Parallel Heart could not make me stay. It had a potentially very interesting premise — an unhappily married man longs to escape into a parallel world with a lover who may or may not be real. I thought, “This is interesting,” in my head when I read that the novel is based on the author’s love of quantum mechanics and explores the concept of parallel dimensions and blurred realities. All of this sounded new, fresh and different.
But I just couldn’t get into it. I tried very hard…the voice (as well as plot, characters and developed) just came off as stale. I’m sure Parallel Heart, given a liberal editor, time and a different direction, could’ve been something real special. But it just wasn’t for me… Again, all this is my own opinion. Perhaps you will think differently!
Leave me a comment below and tell me what you think of this review/book.
Every word of this song is…is…wonderful. It’s written like poetry, and this kind of poetry can only be sung by Priscilla Ahn. Masters in China brims with whimsicality and conjures such a lovely mood.
Man, this song deserves more views…
- Thin Space
- The People in the Trees
- Peregrine Harker and the Black Death
- Parallel Heart
- The Boy Who Could See Demons
- Aimless Love
- For the Good of Mankind
- Born to Blog
- Breaking the Habit of Being Yourself
- The Heart of the Matter
- Unexplained Fevers
- Gene Keys
- Sons of Liberty
- The Goddess in Every Girl
- Eat Move Sleep
- The Best of Connie Willis
- PS – You’re Invited
- The Books of Elsewhere #1
- The Dark Unwinding
Leisure Books (Not Obligated to Review)
- Timeless (won from Figment contest)
- Timekeeper (won from Figment contest)
- Change Anything (library book)
- Dragon Slippers (library book)
- Leviathan #1 (library book)
- How to Find an Agent (library book)
- Violet Raines Almost Got Struck by Lightning (ordered from Amazon)
- Reckless (ordered from Amazon)
- another library book…I forgot the title of…
- The Tragedy Paper (won from Figment contest)
- The Wind in the Willows (recommended by a friend)
- Angels and Demons (recommended by a friend)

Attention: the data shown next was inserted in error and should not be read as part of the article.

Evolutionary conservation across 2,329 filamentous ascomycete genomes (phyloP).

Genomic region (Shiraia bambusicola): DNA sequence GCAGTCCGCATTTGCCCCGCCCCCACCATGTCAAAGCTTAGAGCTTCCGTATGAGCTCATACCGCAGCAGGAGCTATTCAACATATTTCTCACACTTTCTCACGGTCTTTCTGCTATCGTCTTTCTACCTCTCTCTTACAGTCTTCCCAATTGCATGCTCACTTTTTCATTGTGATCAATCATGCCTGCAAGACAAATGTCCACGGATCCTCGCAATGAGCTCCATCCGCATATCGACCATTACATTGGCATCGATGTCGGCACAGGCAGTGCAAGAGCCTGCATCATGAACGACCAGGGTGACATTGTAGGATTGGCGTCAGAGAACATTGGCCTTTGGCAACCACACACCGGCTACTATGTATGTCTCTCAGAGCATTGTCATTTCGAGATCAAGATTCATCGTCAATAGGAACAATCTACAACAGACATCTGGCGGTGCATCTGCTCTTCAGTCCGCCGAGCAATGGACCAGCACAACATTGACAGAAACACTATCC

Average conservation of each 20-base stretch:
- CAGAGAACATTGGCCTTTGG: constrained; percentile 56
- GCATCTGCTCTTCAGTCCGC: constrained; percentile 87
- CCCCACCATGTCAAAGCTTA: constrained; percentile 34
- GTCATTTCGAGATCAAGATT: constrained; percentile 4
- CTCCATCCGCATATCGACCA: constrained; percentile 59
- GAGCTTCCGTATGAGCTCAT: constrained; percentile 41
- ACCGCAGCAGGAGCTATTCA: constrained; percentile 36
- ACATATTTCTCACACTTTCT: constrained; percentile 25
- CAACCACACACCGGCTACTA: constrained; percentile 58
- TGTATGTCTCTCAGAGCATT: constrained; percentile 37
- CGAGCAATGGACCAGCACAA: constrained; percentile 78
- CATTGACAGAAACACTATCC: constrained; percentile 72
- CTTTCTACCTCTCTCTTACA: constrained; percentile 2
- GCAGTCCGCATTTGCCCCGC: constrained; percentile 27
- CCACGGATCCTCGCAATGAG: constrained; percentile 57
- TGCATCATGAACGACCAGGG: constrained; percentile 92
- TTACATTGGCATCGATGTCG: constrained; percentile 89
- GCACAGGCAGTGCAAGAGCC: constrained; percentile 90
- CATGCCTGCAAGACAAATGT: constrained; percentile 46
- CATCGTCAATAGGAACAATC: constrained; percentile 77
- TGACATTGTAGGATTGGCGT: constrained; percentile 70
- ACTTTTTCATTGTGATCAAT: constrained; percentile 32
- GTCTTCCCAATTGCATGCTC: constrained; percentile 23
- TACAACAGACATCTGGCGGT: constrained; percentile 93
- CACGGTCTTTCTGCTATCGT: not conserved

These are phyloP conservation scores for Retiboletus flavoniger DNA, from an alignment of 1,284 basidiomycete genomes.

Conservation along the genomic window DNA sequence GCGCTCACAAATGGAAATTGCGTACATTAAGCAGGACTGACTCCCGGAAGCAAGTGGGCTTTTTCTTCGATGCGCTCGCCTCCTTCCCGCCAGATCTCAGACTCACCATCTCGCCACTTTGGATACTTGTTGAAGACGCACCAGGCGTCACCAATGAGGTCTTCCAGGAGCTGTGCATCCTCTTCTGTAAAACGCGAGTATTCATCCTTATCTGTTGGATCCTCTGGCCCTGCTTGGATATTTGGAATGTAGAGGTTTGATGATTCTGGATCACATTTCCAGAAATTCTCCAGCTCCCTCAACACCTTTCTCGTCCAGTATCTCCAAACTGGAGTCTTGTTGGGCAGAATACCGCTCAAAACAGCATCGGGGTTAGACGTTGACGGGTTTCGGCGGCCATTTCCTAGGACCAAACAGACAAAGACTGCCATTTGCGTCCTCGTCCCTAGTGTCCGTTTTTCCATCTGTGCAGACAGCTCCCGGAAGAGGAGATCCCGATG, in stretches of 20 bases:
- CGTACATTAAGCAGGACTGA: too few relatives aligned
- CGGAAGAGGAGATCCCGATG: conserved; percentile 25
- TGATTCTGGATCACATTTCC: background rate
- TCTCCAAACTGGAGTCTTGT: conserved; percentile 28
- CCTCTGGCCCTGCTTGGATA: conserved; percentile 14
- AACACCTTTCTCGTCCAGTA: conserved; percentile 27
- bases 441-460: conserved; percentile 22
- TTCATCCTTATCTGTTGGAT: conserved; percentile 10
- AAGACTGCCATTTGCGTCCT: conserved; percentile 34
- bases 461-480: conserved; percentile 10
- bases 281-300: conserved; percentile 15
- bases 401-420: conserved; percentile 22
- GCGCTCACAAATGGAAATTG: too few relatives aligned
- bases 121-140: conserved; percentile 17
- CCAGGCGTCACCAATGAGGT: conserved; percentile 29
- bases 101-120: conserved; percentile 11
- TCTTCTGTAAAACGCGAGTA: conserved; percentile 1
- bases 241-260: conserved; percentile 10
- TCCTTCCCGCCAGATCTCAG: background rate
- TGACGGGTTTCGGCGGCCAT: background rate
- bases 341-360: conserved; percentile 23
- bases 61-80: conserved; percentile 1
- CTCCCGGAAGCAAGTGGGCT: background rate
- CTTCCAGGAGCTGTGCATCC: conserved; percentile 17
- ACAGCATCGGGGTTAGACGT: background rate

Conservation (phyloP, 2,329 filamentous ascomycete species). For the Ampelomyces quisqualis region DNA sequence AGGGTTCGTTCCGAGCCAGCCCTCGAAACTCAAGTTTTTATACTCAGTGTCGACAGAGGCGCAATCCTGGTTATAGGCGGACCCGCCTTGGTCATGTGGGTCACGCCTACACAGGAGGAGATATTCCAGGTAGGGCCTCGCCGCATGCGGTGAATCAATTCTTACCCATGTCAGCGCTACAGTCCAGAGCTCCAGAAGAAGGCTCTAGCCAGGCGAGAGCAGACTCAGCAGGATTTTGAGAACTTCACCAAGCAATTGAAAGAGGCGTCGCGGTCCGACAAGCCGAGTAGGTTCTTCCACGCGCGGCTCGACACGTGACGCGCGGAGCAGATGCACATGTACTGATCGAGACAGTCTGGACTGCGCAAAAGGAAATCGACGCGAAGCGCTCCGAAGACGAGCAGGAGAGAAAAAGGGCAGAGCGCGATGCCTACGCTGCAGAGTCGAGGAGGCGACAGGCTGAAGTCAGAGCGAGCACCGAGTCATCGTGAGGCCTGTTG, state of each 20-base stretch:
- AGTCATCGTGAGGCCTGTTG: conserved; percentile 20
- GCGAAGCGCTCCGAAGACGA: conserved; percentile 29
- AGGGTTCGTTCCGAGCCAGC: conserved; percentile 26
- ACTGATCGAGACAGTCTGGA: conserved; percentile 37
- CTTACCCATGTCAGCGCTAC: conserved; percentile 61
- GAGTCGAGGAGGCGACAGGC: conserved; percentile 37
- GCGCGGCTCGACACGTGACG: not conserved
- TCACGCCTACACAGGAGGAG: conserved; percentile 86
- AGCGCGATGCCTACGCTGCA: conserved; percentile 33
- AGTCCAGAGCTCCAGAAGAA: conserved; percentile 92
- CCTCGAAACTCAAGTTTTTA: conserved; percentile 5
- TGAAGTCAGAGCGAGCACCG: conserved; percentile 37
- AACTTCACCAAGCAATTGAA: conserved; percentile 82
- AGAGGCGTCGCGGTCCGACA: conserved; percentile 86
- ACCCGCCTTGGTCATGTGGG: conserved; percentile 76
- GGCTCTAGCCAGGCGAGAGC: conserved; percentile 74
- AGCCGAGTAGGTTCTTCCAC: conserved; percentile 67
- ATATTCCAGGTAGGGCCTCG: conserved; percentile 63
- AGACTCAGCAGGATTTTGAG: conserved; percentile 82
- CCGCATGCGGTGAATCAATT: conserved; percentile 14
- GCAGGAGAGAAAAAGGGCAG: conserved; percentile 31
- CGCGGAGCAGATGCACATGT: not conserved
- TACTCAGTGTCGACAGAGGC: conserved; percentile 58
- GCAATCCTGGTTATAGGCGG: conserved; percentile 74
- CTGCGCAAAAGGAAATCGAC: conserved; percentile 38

- The Da Vinci Code (recommended by a friend)
- The Lost Symbol (recommended by a friend)
- Inferno (recommended by a friend)
I think I’ll keep Remembering Wonderland as chiefly a book review and book blog. I’m transferring my NaNoWriMo July 2013 journey over to my side blog, Tangled Inkspills — my poetry, prose and writing journey blog. Follow me on Tangled Inkspills and watch me write furiously/have fun/lose sleep/increase my caffeine intake over the month of July!
It’s July 2. *gasps and checks the calendar* It is July 2!
I forgot about Camp NaNoWriMo! I registered with my writing buddies a week or so ago…and I’ve forgotten all about it. Now it’s the second day! I’m two days behind!
But I don’t think I can stay up tonight. I’m beginning to feel the effects of sleep deprivation. They manifested throughout my day in the form of clumsiness and slower thinking, and I’ve been feeling half-brain-dead. I need sleep.
Camp NaNoWriMo’s goal is: write a 50,000 novel in a month. The month of July. What a wonderful month, very summery and relaxed (but not this summer).
But I must persevere! I must be a happy camper! I can do this: less reading, less Jimmy Kimmel, less worrying, less anxiety, less whatever it is I do with my time.
That was a very motivational post. I should implement some of this energy into planning for writing.
Follow my blog and my journey this month! Tell me about yours and leave me a comment below!